| NEW YORK
NEW YORK Oct 27 Wal-Mart Stores Inc (WMT.N)
has been "relentlessly non-partisan" in the current U.S.
presidential campaign and stands to benefit no matter which
candidate wins, a top executive said on Monday.
"I actually think ... that there's opportunity with either
party," Leslie Dach, Wal-Mart's executive vice president of
corporate affairs, told the retailer's analyst meeting, which
was broadcast over the Internet.
Wal-Mart has worked over the past few years to burnish its
image after facing criticism from liberal Democrats and labor
unions, who contended the company paid poverty-level wages and
pushed employees onto government aid programs.
Under Dach's leadership, Wal-Mart has tried to portray
itself as a leader committed to tackling tough issues, such as
lowering health care costs and cleaning up the environment.
"Government officials around the world are calling us
because they want to understand what we see in the stores,"
The biggest challenge facing the next U.S. president will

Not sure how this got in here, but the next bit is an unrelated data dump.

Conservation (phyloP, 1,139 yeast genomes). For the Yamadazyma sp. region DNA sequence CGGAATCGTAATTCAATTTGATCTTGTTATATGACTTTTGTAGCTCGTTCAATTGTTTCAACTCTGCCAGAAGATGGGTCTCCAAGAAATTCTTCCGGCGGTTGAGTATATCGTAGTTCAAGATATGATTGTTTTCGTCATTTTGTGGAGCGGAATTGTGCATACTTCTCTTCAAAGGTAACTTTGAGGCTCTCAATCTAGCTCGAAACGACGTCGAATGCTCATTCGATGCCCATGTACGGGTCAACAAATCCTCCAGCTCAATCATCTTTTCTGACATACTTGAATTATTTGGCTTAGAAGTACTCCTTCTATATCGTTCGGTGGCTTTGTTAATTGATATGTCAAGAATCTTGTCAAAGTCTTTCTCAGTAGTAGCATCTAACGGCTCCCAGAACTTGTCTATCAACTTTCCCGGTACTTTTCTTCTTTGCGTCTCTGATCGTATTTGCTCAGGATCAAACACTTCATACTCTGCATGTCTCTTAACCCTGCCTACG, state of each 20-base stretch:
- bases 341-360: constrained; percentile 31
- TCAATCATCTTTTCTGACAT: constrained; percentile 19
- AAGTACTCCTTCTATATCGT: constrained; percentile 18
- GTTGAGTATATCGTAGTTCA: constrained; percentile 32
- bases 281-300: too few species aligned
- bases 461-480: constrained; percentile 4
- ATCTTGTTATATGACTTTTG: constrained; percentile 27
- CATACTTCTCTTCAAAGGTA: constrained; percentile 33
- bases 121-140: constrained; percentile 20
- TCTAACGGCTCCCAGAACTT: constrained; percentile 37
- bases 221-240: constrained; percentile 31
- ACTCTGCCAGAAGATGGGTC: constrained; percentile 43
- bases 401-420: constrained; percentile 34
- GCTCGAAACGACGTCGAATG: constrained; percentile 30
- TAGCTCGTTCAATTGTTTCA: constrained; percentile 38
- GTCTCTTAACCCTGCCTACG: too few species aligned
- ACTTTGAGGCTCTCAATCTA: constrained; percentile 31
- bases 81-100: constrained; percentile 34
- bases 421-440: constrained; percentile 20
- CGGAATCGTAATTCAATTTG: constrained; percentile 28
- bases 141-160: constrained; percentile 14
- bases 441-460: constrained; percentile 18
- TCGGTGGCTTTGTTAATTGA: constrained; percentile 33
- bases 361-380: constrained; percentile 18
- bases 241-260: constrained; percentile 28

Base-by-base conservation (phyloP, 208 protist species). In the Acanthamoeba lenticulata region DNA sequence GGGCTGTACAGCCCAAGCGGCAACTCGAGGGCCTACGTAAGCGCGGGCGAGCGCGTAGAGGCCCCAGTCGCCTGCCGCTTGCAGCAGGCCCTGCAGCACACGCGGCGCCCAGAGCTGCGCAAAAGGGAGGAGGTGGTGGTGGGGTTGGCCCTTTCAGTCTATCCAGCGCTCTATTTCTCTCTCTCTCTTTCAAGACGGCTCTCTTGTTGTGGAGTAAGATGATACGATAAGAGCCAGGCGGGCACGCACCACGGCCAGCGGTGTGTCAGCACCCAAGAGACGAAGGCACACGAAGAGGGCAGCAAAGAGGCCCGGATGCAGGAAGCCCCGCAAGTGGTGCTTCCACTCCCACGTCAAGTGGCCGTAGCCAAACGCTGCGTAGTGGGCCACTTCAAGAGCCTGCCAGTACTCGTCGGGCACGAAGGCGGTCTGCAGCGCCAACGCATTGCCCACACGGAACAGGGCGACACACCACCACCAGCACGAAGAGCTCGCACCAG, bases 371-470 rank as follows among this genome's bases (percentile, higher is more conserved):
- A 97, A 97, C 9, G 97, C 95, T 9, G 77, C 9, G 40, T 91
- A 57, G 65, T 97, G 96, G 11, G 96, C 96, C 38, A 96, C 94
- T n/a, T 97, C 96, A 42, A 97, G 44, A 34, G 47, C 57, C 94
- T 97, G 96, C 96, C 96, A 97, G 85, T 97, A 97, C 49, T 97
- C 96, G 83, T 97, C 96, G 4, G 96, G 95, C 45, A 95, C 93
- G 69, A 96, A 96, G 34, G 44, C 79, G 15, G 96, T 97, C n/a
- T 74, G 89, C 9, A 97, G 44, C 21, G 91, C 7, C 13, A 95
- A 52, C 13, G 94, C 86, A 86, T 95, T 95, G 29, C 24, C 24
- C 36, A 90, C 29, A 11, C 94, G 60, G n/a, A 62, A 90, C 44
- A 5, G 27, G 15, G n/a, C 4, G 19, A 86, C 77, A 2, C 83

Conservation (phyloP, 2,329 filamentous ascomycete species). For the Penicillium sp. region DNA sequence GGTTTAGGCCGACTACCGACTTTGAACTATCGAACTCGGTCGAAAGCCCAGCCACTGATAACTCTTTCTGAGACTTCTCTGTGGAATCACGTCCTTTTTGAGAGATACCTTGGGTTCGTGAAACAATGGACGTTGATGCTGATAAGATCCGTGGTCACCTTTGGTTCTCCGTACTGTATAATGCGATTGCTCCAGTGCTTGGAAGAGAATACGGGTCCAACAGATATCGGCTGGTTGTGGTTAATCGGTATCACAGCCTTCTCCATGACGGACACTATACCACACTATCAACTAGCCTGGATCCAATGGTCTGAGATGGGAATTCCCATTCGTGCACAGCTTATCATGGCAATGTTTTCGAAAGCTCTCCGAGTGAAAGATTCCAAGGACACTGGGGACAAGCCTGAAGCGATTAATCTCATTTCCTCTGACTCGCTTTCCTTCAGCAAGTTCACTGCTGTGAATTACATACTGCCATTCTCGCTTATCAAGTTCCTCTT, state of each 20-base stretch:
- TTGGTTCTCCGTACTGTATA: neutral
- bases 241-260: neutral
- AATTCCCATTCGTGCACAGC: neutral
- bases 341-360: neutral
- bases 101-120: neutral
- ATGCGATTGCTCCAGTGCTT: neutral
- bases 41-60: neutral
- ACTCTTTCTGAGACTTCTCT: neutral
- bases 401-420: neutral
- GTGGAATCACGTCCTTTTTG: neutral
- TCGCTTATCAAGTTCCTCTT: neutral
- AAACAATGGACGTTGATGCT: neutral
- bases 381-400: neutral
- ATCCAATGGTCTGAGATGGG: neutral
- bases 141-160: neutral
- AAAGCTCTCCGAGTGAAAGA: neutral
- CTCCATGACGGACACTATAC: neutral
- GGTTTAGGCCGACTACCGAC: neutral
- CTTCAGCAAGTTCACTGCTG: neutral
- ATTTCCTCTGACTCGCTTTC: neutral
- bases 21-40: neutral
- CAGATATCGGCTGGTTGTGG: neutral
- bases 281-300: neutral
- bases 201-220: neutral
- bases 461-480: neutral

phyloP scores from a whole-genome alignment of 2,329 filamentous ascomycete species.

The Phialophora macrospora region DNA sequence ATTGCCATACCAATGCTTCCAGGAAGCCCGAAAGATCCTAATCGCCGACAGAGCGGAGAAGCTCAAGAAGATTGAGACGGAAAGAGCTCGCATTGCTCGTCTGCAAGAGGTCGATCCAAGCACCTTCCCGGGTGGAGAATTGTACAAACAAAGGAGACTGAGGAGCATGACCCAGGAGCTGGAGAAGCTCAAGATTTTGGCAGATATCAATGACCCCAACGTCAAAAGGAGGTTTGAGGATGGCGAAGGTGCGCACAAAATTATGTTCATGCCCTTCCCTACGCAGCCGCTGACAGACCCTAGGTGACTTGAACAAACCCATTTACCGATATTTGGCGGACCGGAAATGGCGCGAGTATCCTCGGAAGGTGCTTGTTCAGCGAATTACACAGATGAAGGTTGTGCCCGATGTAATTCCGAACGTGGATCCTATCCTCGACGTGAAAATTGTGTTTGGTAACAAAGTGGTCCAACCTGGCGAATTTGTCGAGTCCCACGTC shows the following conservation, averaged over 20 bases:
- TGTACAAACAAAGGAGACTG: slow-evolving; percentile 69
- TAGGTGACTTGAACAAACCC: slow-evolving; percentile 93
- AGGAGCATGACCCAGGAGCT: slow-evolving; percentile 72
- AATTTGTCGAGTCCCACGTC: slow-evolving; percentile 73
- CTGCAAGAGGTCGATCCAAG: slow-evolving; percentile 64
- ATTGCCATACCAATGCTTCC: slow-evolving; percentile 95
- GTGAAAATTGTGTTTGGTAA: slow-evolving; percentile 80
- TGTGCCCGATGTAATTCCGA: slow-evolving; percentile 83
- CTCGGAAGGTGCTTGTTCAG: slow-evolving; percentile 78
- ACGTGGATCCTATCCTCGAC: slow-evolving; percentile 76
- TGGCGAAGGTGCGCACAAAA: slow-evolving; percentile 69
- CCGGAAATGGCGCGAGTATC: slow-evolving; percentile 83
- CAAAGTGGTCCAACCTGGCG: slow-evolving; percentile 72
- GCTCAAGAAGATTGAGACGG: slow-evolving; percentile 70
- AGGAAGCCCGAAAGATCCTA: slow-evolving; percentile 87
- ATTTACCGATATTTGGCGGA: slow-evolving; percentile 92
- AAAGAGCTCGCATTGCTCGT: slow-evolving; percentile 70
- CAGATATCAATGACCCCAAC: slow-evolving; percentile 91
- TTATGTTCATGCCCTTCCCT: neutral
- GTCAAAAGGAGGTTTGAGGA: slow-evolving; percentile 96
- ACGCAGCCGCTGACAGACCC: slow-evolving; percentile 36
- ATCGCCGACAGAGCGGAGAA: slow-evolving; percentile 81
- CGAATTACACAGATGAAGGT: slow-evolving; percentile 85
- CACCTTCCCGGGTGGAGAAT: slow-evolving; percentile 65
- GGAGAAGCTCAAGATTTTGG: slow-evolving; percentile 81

be getting the economy back on track, and Dach noted both
Democrats and Republicans have discussed ways to help the
middle class through tax breaks or another economic stimulus
If approved, Wal-Mart stands to gain from these efforts,
"If middle class, hard-working Americans have more
disposable income ... Wal-Mart will get its fair share."
Dach also said Wal-Mart is "very concerned about what we
call the 'Employee Forced Choice Act'."
He was referring to the Employee Free Choice Act, which
would make it easier for workers to unionize, by signing a card
rather than holding a vote.
Democratic presidential candidate Barack Obama, a
co-sponsor of the original bill, has called for passage of the
act. Republican presidential nominee John McCain opposes the
Earlier this year, a story in the Wall Street Journal said
Wal-Mart executives told employees that unionization could
force the retailer to cut jobs as labor costs rise, and that
employees would have to pay hefty union dues and get nothing in
While Wal-Mart said it warned store managers about the
possible consequences of the bill, the retailer, which has kept
its U.S. stores free of unions, stressed it was not telling
employees how to vote.
Dach said Wal-Mart's opposition to the bill is "well known
and clear," and he believes the more attention the bill
receives, the more it will be seen as "negative" to business in
the United States.
Wal-Mart is not alone in its opposition to the bill. Last
week at its analyst meeting, discount retailer Target Corp
(TGT.N) said the bill could be damaging to American business,
and it opposed the bill.